O'Dowd was referring to left-handed reliever Joe Beimel, who agreed to a Minor League contract and passed the required physical. O'Dowd said it was unlikely Beimel will have time to be in Major League shape by Opening Day.
Beimel, who played catch Tuesday after passing his physical, believes he's closer to ready than O'Dowd or manager Jim Tracy believe.
"That might be what it turns out, but that's not what we're going into this for," O'Dowd said. "I'm sure he's going to think he's going to be ready, but we're not going to rush that at all."
Beimel insists he's even ready to throw a "live" batting practice session Wednesday, when the rest of the club has its lone day off of Spring Training.
Tracy smiled, shook his head and said, "He's ready to go already?" But he said head athletic trainer Keith Dugger will be the judge of that, keeping in mind that the Rockies don't want to risk injury by rushing Beimel.
At any rate, Beimel had his own Spring Training, or as close as he can come to it, in Redondo Beach, Calif. He threw bullpen sessions, first to a professional catcher, then to the catchers at a local high school. He also had players stand in the batter's box but not swing bats.
"I haven't faced big league hitters yet, but I've been throwing since December," he said. "I'm throwing every day and throwing off the mound every other day. I'm throwing up to 50, 55 pitches, which, if I'm doing that in a regular game, you know I'm in trouble.
"I've built myself up. My arm strength is there. I'm just ready to get in a game and face a couple of hitters."
Beimel finished last season with the Rockies, going 0-1 with a 4.02 ERA in 26 games after arriving in a trade with the Nationals. He had gone 1-5 with a 3.40 ERA in 45 games with Washington.
Beimel signed with the Nationals last March 18 and made his first appearance April 7.
"I think I'm in even better shape than I was last year," Beimel said.
But that was a different situation.
"We're trying to win a World Series," O'Dowd said. "We're not just trying to get a Major League pitcher. He has to be right to help us. We'll put him in the best position to help our club and help himself.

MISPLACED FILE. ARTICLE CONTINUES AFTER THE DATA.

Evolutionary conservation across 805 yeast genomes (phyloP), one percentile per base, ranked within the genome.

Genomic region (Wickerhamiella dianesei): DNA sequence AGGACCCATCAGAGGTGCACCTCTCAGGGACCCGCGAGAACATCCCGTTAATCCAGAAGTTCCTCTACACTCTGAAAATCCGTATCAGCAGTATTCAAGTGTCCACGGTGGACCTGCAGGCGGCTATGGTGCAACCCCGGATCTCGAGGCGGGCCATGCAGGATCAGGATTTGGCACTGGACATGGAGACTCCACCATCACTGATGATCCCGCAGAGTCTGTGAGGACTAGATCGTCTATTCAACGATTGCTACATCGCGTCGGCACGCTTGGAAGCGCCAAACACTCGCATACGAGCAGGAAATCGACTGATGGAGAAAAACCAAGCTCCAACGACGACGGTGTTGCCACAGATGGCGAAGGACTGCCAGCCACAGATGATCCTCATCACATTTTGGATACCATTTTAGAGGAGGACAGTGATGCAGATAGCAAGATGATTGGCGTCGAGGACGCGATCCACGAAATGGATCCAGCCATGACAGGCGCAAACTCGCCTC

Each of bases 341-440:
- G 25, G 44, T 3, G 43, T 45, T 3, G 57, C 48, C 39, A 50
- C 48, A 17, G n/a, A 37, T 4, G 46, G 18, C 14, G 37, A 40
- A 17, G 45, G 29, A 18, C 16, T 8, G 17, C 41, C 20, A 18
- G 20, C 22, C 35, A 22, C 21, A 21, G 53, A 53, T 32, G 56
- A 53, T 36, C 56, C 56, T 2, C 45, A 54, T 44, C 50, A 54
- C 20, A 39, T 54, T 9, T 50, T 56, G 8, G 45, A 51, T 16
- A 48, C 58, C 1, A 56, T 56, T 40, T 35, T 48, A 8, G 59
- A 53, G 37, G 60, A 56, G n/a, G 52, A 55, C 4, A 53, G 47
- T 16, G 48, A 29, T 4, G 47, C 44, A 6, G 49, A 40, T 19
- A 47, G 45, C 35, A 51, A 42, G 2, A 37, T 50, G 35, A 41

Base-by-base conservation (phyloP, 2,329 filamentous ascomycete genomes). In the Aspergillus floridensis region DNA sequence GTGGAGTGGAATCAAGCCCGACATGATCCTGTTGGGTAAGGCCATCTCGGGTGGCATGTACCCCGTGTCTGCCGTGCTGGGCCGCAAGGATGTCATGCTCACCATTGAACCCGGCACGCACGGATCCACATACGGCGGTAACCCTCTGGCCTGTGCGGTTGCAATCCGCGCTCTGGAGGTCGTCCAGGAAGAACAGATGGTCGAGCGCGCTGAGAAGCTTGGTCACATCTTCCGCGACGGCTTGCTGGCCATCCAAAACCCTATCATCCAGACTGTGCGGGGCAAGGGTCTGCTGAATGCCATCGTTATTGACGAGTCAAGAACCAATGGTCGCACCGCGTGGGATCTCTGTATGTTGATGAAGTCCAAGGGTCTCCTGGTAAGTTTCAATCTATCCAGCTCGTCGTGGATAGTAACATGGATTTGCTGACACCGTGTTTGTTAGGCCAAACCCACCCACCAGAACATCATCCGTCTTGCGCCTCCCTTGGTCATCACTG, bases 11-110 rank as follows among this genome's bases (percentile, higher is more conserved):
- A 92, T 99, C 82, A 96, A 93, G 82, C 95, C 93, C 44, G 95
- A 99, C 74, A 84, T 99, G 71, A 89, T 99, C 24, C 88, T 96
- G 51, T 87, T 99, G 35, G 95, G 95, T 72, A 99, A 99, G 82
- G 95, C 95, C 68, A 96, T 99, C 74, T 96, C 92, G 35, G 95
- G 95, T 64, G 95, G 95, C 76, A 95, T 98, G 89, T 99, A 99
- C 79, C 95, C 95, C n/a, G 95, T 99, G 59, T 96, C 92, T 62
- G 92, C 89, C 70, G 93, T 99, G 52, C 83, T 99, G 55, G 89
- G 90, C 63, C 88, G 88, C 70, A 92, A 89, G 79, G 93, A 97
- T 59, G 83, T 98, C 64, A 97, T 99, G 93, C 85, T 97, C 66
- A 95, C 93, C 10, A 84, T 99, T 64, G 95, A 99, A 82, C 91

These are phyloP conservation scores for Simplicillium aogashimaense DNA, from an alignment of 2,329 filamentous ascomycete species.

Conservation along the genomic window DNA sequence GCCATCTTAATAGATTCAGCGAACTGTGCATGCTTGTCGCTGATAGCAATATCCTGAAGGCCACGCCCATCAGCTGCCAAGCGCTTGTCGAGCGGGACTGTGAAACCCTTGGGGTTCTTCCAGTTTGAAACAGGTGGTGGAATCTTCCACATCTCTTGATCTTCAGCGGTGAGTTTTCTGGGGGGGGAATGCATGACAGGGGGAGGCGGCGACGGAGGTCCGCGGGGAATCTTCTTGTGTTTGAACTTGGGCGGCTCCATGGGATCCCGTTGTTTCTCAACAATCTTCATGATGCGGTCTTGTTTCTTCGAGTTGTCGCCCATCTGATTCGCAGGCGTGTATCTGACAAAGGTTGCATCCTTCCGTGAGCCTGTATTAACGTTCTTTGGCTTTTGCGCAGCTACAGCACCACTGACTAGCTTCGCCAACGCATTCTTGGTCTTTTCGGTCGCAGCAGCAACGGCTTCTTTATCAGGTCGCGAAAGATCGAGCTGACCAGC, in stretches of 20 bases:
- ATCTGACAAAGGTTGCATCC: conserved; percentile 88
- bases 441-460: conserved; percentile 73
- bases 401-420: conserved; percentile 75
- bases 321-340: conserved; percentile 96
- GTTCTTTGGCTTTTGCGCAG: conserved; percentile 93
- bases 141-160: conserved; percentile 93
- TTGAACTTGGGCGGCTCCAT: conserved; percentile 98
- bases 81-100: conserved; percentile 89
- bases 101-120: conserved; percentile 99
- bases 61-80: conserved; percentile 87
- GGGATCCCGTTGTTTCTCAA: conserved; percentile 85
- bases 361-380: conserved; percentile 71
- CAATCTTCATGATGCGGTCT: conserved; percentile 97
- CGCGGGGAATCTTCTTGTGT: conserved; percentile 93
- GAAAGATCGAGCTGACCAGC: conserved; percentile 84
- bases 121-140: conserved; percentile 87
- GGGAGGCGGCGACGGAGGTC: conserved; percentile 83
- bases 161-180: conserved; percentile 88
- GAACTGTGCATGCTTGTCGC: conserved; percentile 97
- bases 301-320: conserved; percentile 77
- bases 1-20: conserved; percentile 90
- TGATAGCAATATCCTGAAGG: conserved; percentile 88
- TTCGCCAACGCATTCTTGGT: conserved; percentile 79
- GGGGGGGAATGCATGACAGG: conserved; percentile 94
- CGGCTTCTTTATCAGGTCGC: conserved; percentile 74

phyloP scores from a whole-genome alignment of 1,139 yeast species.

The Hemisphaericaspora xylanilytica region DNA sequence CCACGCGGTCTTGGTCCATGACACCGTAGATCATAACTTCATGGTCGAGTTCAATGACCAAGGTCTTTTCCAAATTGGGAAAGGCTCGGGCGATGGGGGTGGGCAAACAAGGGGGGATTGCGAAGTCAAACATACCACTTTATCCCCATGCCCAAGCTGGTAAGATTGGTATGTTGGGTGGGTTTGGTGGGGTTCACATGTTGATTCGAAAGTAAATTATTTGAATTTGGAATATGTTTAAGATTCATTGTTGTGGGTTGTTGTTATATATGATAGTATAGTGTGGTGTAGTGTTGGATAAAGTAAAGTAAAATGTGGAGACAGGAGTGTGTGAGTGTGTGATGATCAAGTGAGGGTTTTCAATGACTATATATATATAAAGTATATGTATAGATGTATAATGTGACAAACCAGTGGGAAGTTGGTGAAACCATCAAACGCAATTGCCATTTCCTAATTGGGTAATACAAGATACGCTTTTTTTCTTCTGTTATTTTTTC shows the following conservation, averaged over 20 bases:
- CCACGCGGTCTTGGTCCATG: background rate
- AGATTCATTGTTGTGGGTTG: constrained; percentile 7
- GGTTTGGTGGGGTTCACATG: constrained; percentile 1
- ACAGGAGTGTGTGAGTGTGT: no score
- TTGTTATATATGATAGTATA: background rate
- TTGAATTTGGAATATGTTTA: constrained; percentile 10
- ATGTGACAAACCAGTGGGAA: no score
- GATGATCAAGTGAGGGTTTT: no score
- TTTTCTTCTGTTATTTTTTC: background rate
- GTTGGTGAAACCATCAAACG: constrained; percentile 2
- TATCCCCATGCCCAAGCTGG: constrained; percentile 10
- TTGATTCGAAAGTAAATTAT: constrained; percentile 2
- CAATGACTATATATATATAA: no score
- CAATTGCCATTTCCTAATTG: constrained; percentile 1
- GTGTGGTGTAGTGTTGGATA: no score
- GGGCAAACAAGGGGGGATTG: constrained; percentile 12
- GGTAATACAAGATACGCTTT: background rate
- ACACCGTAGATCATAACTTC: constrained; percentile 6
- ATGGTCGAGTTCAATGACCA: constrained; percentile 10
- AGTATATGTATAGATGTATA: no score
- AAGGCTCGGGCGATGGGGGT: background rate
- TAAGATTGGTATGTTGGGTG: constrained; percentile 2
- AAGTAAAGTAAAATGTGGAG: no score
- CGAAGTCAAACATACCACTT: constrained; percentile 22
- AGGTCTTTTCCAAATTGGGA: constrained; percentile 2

"Joe had other options. I think he really wanted to come here."
Beimel said he liked last year's late-season experience with the Rockies.
"I'm comfortable here," he said. "I spent a couple of months here. The way I look at it, we have a great chance to win here. Some of the other places, I didn't have that same feeling."
If Beimel begins in the Minors, the bullpen could be a short from the left side, especially if lefty Franklin Morales is the closer in the absence of injured Huston Street. Randy Flores, who returned Monday from six days off after being hit with a line drive, would be the only lefty setup man.
Flores' injury highlighted how thin Colorado is in left-handed relief. After him, the only healthy lefty reliever in camp is Matt Reynolds, who hasn't pitched above Double-A. Now the Rockies are leaning toward giving Reynolds as much experience as possible in camp, but only taking him to start the season in the case of an emergency.
Tracy said Beimel is entering a competitive situation.
"Obviously, it's going to take some time," said Tracy, who said he will meet with Beimel when the Rockies return to work Thursday. "But he needs to realize as we move forward, when we get to a certain point, he's got to realize he's got to be better than what it is that we have going on out there at that particular point in time.
"But I don't think he's afraid of that. This fellow is not afraid of a whole lot."
Thomas Harding is a reporter for MLB.com. This story was not subject to the approval of Major League Baseball or its clubs.